By John Clark Breaking Muscle
It took twelve months of hard work and sacrifice to get to England’s Strongest Man. Just twenty seconds into the first event something went clunk in my back. The pain was staggering, and I was told my competition could be over.
Unfortunately, this is nothing new to me. I have dealt with countless fractures, tears, compressions, and sprains over the years. Some have been my own fault, others, out of my control.
Injuries are a part of sport, lifting, and training, but it doesn’t make the reality of having an injury any easier to comprehend or deal with. While picking up a few minor injuries can’t be avoided, more serious problems can be kept at bay. Here are the factors that have helped me learn from injuries and prevent recurrences over the years – to get back up again and stay standing for as long as possible.
After twelve months of hard work, my chances at England’s Strongest Man were dashed due to injury.
1. Understand Your Injury and Then Review What Went Wrong
First, understand what the injury is and how it was caused. Repetitive stress, poor movement patterns, imbalances, lifting something too heavy, or just a freak accident. Once you know the likely cause of what went wrong, then you can review why it happened. You are no longer spending hours in the weight room, so use your time off productively – think and assess.
Without a thorough review of the injury, the cause, and the effectiveness of the recovery plan, you will stand a greater chance of getting injured again. Reconsider the requirements of your sport or discipline. Are you preparing correctly in the weight room?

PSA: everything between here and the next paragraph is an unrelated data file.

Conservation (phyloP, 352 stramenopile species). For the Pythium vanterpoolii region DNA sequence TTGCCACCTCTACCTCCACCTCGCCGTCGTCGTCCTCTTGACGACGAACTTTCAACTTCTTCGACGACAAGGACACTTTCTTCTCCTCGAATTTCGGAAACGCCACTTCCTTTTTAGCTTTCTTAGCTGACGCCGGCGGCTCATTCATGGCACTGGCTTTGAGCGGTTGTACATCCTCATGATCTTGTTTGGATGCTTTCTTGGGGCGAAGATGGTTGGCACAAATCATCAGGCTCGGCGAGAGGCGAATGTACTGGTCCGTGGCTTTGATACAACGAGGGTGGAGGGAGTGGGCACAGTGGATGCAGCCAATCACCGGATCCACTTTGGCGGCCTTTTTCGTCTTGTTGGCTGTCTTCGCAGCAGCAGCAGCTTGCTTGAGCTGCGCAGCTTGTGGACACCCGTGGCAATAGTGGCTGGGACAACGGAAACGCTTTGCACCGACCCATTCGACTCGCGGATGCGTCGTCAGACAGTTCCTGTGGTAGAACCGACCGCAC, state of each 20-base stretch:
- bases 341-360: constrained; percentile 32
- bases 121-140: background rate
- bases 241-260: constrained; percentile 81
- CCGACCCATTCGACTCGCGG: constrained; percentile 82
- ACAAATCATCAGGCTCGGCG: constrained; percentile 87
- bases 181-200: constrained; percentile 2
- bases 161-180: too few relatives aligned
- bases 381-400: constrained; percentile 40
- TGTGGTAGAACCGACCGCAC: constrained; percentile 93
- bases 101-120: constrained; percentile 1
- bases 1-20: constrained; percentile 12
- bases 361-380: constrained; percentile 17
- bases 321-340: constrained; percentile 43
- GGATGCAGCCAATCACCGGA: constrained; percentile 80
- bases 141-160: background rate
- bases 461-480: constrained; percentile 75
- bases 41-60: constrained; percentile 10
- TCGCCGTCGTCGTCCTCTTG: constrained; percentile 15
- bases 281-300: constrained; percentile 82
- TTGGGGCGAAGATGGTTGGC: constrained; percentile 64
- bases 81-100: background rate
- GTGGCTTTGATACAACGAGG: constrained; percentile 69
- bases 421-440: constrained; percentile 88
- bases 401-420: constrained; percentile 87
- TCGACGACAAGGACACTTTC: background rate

2. Examine Your Technique
Technique is king. You can succeed and fail on your lifting technique alone. This is obvious if you compete in powerlifting or strongman as it directly relates to sport-specific ability and kilograms lifted. However, if you play in another sport where you are transferring your time under a bar to performance on a pitch, in a pool, or on a running track, your lifting technique can still dictate success and successful injury prevention.
“If you are lifting with bad technique, then you are overloading some muscle groups, weakening others, and creating imbalances.”
As you lift, you ask your body to perform countless actions and contractions to build, support, and stabilize your muscles. If you are lifting with bad technique, then you are overloading some muscle groups, weakening others, and creating imbalances. All of these weaknesses are exposed when competing and so – apparently out of nowhere – something goes wrong.
Could your technique be creating an injury waiting to happen? If you’re not sure, find a coach who knows what he or she is talking about and focus on your fundamental training movements.
Lifting places huge demands on the body, so be sure you’re doing it right.
3. Programming Failing to Adequately Prepare You
Be careful you don’t neglect aspects of your training. Have you done enough specific and focused training for the task at hand or just hoped the body would stand up to the rigors of your challenge and sport?